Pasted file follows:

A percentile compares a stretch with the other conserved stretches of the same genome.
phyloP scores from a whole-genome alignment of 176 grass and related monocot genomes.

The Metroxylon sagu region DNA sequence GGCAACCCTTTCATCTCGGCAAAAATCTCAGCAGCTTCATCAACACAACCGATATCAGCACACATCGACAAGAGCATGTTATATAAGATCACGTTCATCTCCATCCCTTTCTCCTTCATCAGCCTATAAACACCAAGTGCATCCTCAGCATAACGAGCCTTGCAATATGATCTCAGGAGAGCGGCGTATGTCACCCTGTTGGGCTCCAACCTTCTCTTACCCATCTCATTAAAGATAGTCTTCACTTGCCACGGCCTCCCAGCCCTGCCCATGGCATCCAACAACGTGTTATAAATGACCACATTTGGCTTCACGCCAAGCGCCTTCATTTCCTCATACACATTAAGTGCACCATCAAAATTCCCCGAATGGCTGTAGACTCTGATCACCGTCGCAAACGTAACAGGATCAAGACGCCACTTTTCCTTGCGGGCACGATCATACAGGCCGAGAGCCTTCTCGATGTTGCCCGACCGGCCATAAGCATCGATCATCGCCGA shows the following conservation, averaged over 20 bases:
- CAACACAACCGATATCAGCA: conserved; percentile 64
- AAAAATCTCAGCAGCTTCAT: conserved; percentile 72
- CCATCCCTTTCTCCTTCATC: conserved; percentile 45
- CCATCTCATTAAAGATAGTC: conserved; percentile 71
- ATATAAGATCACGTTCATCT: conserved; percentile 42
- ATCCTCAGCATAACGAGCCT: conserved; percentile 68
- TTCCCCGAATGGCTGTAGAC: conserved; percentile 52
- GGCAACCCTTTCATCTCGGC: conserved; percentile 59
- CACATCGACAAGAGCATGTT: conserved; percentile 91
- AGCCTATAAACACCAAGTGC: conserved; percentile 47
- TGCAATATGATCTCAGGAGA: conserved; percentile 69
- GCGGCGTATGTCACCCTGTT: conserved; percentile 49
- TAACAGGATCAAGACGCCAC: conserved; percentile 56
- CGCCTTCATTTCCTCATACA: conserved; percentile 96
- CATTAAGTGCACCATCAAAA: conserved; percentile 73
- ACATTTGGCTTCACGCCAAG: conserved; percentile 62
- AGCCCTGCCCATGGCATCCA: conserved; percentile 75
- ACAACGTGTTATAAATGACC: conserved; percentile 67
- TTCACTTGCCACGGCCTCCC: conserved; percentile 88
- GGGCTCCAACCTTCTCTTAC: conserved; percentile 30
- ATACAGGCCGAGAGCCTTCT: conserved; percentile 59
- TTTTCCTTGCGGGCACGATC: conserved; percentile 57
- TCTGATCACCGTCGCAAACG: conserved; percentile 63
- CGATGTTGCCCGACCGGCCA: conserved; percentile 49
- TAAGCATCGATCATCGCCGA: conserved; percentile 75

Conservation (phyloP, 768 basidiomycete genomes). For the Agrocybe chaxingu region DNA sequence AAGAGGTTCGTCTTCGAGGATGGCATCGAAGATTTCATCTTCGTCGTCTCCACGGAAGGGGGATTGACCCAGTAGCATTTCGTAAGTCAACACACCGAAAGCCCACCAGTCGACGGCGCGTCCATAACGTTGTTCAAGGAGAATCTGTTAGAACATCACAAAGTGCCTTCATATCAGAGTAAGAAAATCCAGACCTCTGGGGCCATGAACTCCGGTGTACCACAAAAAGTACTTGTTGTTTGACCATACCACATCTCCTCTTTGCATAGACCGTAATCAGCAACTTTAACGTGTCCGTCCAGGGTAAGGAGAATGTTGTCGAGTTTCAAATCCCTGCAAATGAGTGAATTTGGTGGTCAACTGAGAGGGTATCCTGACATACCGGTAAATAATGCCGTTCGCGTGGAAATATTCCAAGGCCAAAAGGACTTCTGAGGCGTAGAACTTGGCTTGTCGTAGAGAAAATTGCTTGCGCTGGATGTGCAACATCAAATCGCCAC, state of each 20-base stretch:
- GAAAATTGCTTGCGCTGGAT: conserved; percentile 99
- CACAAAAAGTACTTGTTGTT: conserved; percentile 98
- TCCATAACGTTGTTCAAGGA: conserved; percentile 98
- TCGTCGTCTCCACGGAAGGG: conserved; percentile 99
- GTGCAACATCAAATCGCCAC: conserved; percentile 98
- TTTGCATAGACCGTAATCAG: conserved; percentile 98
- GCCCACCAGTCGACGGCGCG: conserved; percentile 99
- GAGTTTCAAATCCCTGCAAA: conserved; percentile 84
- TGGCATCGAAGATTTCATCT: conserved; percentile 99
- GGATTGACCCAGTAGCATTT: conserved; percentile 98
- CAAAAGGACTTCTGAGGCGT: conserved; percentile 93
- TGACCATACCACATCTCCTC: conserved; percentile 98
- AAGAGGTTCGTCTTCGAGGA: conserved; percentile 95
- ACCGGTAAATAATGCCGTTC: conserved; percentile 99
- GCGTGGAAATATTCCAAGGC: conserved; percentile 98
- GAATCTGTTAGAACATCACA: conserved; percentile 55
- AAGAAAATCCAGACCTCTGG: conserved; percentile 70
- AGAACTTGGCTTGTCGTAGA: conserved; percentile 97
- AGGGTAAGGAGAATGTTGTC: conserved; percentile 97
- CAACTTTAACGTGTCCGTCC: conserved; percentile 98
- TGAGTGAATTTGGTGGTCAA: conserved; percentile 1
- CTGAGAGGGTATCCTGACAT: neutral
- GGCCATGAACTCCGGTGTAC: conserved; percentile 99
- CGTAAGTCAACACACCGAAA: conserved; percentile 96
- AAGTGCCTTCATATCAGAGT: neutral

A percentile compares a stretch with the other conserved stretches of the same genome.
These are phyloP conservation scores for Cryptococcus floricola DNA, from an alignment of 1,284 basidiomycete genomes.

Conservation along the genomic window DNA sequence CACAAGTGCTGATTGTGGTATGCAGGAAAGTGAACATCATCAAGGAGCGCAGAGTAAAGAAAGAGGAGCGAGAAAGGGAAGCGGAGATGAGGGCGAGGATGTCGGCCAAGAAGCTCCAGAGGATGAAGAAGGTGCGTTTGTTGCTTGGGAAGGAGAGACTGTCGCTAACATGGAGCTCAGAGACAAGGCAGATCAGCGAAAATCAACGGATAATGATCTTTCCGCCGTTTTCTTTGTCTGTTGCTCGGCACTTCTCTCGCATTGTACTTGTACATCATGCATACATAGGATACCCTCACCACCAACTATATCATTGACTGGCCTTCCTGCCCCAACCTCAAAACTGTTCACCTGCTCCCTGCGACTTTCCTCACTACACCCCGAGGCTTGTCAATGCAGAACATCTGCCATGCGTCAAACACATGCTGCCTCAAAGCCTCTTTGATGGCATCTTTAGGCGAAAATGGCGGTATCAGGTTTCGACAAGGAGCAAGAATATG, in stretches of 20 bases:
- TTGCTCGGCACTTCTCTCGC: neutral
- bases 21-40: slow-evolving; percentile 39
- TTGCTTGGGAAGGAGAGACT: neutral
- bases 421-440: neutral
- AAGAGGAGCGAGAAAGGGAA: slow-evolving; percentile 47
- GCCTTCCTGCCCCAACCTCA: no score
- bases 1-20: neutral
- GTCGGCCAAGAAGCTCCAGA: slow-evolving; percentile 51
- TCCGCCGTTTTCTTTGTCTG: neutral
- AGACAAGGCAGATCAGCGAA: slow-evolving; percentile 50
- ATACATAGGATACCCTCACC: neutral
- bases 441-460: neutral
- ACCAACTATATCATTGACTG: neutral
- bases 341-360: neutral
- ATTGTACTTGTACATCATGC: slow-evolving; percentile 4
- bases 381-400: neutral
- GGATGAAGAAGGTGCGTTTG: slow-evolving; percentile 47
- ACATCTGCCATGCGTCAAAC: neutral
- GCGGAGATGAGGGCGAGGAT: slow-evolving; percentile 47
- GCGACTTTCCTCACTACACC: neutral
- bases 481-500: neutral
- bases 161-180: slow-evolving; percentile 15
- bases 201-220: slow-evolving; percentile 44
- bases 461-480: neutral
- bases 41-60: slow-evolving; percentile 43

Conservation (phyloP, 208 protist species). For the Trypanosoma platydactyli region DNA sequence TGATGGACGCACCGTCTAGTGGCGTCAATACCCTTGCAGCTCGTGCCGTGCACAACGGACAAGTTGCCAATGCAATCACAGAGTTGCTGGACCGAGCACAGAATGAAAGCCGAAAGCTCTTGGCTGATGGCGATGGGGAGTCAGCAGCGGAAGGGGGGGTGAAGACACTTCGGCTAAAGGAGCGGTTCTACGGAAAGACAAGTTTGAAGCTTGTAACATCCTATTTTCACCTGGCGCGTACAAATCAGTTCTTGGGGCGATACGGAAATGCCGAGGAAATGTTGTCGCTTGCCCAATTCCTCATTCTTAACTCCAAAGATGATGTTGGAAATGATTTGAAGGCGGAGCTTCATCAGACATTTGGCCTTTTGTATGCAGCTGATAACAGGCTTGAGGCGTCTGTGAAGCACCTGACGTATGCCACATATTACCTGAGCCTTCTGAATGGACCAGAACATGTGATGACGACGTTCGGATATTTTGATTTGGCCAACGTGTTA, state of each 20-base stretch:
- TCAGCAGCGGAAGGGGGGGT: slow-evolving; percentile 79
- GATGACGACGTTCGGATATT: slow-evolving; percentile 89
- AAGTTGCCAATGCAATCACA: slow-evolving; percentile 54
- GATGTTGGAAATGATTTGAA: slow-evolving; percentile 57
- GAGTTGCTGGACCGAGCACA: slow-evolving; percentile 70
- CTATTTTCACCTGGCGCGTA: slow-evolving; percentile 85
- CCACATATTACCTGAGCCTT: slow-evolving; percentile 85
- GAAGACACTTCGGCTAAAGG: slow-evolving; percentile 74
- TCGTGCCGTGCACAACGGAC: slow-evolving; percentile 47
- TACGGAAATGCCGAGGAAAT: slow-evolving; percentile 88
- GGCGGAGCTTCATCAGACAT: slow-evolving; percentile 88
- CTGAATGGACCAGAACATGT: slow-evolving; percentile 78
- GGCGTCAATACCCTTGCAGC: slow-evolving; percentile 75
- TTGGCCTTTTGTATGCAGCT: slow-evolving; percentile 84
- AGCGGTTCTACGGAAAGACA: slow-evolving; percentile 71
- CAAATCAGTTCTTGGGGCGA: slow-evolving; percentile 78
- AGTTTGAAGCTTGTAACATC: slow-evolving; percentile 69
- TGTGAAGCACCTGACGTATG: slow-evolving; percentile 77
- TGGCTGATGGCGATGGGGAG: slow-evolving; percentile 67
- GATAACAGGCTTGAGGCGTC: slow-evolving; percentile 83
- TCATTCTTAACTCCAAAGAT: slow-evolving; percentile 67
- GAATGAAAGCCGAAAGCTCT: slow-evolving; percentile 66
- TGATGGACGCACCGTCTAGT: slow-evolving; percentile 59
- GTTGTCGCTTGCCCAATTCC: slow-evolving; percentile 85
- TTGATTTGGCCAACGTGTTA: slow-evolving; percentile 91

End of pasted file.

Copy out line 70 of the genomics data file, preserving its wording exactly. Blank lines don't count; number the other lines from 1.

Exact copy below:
- ACCAACTATATCATTGACTG: neutral